Painting (writing?) as an Art Form

I haven’t been online much this week, and it’s not because I’ve been tied up in the office or in the classroom. I’ve been painting.

We have this routine around here that stretches back about 19 years–when we bought our house here–that we rotate through the rooms of the house and remodel them every few years. In this situation, we decided it was time that my daughter Melissa’s room had new paint and new flooring. So that’s what I’ve been working on.

But it got me started thinking–writer that I am–of the similarities between painting and my chosen profession. I started off as a painter when I graduated from college, not that I went to school for that, mind you. And as they say, the only real difference in painting or in writing between the professional or the amateur is that the professional gets paid. Quality notwithstanding, you get what you pay for.

Painting is only as good as the preparation time. You have to make sure you have the right tools–brushes, rollers, drop cloths, etc.–that the room has been cleared out and that the surfaces have been cleaned. You sand and caulk everything that needs it; otherwise you will regret it later. And then you usually start out with a base coat, in our situation, we start off with a coat of Kilz to make sure the paint sticks well.

I did the ceiling first. Shelly doesn’t like popcorn ceilings, so my first official act was to use a scraper and spray bottle of water to remove all the popcorn. Then I used a broom on it again to remove the loose stuff that could prevent the paint from sticking. Apparently I didn’t do a good enough job of that, because we had trouble continuously from that point on with paint chipping off. Kilz comes after that. I don’t worry about taping off the ceiling since I am planning on using Kilz on the walls too. Then I paint the ceiling with white ceiling paint.

We have three walls that were painted a dark brown and one wall that had three layers of wallpaper on it. I stripped off the wallpaper and immediately ran into problems. Under the wallpaper was sheetrock with paper covering it that started flaking off. As I tried to use Kilz on it, it would continue to flake off, and we ended up using three layers of Kilz. Finally we got it to settle down. Shelly then added texture spray to the wall to give it the same feel that the other walls had.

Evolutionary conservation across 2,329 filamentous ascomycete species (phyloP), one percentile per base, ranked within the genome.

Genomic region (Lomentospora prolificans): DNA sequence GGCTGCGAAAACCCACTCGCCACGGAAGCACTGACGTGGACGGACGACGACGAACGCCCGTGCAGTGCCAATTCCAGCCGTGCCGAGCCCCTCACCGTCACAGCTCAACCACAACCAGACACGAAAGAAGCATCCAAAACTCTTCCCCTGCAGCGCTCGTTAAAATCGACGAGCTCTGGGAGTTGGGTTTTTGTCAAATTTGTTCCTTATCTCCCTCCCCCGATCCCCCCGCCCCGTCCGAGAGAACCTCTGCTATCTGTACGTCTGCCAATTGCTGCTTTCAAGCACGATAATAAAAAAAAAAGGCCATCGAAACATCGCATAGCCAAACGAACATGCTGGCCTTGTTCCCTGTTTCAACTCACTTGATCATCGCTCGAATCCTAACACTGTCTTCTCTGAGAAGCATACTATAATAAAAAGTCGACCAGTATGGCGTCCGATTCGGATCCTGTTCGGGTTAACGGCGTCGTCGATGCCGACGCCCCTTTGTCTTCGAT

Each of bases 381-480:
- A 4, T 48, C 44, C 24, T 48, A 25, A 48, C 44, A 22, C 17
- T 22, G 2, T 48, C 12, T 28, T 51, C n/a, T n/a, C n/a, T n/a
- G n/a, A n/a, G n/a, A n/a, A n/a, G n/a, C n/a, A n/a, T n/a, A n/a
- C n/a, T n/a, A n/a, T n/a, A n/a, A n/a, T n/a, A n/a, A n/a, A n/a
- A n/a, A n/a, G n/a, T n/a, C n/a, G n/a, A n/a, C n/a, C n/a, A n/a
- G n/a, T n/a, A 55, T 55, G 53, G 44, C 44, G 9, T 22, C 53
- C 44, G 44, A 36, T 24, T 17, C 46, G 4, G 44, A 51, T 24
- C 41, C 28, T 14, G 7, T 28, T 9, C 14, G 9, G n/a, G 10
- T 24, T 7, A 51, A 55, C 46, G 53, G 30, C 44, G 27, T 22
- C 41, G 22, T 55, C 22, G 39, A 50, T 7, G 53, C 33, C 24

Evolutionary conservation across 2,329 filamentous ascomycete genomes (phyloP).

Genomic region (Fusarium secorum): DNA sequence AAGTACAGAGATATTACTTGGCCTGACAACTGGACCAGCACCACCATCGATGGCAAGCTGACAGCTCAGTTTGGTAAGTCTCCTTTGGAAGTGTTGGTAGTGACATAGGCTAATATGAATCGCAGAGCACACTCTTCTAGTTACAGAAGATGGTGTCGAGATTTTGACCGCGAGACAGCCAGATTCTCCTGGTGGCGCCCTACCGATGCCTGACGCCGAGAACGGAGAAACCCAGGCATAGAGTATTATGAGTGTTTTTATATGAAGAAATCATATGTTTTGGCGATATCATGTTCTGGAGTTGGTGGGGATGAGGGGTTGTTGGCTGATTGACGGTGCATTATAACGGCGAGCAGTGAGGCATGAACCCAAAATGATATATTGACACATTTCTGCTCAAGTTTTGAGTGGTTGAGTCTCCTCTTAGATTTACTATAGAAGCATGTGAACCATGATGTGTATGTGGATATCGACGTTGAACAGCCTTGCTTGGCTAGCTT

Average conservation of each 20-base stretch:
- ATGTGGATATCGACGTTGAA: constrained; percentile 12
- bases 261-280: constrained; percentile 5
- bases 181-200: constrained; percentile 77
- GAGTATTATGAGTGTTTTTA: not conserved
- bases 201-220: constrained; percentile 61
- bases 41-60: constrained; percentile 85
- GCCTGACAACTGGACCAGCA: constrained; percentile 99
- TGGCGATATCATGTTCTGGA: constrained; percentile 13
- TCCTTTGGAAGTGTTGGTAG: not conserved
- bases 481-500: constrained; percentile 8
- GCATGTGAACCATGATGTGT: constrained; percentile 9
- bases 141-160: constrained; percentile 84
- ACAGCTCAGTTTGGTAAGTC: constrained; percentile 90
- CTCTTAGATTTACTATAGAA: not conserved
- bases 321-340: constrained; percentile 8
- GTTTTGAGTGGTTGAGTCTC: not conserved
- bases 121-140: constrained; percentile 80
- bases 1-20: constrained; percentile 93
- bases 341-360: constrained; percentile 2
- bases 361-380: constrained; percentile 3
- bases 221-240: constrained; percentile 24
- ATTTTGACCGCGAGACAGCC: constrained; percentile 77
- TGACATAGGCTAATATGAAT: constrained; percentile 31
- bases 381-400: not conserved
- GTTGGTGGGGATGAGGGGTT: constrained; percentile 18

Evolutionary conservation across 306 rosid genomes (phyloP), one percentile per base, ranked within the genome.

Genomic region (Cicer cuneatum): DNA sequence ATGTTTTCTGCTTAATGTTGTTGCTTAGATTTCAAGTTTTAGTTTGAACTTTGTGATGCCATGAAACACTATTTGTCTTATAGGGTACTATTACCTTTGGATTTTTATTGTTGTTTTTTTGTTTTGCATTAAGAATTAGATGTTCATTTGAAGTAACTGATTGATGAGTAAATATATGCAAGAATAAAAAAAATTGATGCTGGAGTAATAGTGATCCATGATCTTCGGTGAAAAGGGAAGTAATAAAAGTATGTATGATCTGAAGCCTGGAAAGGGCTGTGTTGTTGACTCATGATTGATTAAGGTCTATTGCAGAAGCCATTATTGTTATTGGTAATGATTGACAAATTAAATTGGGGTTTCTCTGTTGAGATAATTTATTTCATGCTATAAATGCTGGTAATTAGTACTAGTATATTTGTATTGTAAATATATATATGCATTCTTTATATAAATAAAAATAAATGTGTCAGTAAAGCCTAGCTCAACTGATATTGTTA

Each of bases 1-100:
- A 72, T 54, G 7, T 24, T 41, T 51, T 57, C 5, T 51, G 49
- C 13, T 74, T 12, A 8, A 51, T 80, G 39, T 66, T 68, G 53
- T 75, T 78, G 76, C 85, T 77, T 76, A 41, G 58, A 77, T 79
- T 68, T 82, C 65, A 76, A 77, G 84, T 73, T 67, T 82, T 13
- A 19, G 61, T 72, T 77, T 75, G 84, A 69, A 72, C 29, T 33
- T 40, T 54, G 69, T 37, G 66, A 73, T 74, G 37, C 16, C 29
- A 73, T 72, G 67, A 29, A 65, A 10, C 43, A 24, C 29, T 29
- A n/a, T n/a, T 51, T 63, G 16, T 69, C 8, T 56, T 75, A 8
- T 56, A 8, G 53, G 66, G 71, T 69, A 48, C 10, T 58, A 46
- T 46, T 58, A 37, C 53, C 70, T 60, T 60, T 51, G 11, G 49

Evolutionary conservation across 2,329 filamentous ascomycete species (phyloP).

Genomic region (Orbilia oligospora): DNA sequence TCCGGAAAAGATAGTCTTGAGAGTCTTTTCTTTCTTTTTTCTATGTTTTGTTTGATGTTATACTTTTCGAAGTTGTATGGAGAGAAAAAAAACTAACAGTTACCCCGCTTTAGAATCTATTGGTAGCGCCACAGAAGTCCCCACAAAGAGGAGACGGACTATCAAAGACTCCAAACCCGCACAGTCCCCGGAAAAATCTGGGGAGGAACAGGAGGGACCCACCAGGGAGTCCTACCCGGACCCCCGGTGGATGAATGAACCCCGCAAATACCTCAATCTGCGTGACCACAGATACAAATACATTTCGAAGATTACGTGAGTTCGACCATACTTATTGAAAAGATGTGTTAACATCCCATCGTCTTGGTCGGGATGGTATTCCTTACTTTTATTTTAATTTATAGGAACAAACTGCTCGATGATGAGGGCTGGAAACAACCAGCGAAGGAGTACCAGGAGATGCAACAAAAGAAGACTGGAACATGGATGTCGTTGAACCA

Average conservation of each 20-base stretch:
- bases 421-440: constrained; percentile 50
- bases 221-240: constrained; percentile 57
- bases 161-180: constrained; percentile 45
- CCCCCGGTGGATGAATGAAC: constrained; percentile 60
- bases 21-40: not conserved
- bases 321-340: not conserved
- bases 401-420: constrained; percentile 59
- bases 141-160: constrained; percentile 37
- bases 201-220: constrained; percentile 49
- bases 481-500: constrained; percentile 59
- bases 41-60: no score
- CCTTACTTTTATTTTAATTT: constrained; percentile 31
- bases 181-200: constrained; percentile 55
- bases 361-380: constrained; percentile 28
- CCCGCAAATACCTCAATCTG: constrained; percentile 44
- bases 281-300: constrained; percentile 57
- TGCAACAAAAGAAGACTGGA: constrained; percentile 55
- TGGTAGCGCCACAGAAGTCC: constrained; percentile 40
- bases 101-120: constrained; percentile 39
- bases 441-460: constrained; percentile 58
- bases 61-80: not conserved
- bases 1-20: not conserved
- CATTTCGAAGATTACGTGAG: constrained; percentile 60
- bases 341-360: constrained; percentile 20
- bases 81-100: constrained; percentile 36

Finally it was time to paint the walls. Shelly has a hard time deciding what color the walls should be, and usually I just stay out of her way, but there are some places I put my foot down. No to yellow; no to purple. We finally decide on a blue that is almost purple but that I can live with. I tape off the ceiling and the windows, and we paint.

My plan was to finish painting by Thursday and do the flooring on Friday, but by Thursday night I realize we haven’t considered the windows. I put the floor on hold and we spend Friday working on windows. That means more taping. Shelly buys some high gloss white enamel paint and we work on the window trim. In addition, I see white peeking through on one wall where the blue hasn’t covered. I go back over it with a brush, over and over again, even though we are steadily running out of blue paint. Finally we finish.

End of the week and painting is finished.

If you’re a writer and you waded through this treatise on painting, looking for some sort of writing payoff, look no further. Here’s what I learned that I could apply to writing:

1. Prep time. In writing and in painting PREP TIME is critical. I shake my head at those writers who talk about finishing a novel and sitting down at a blank sheet of paper and starting another the next day. If you don’t prep, you will regret it. Believe me.

2. Who is your audience? In writing and in painting, you have to always remember that you aren’t working for yourself. You are working for those who will see your work. Who is your audience? Their perspective is all that matters. You may know that you skipped a step and used a satin paint when you should have used a semi-gloss, but if your audience doesn’t care, why should you?

3. It will never be perfect. Your goal is to get your work as close to perfect as you can, but try as you might, there will always be some little flaw of mistake that will drive you crazy if you let it. Don’t let it. Also be aware that the problems that drive you crazy are often ignored by your audience, and the minor issues you ignored are the ones that people complain about. So get over it and move on. After all, it’s just paint.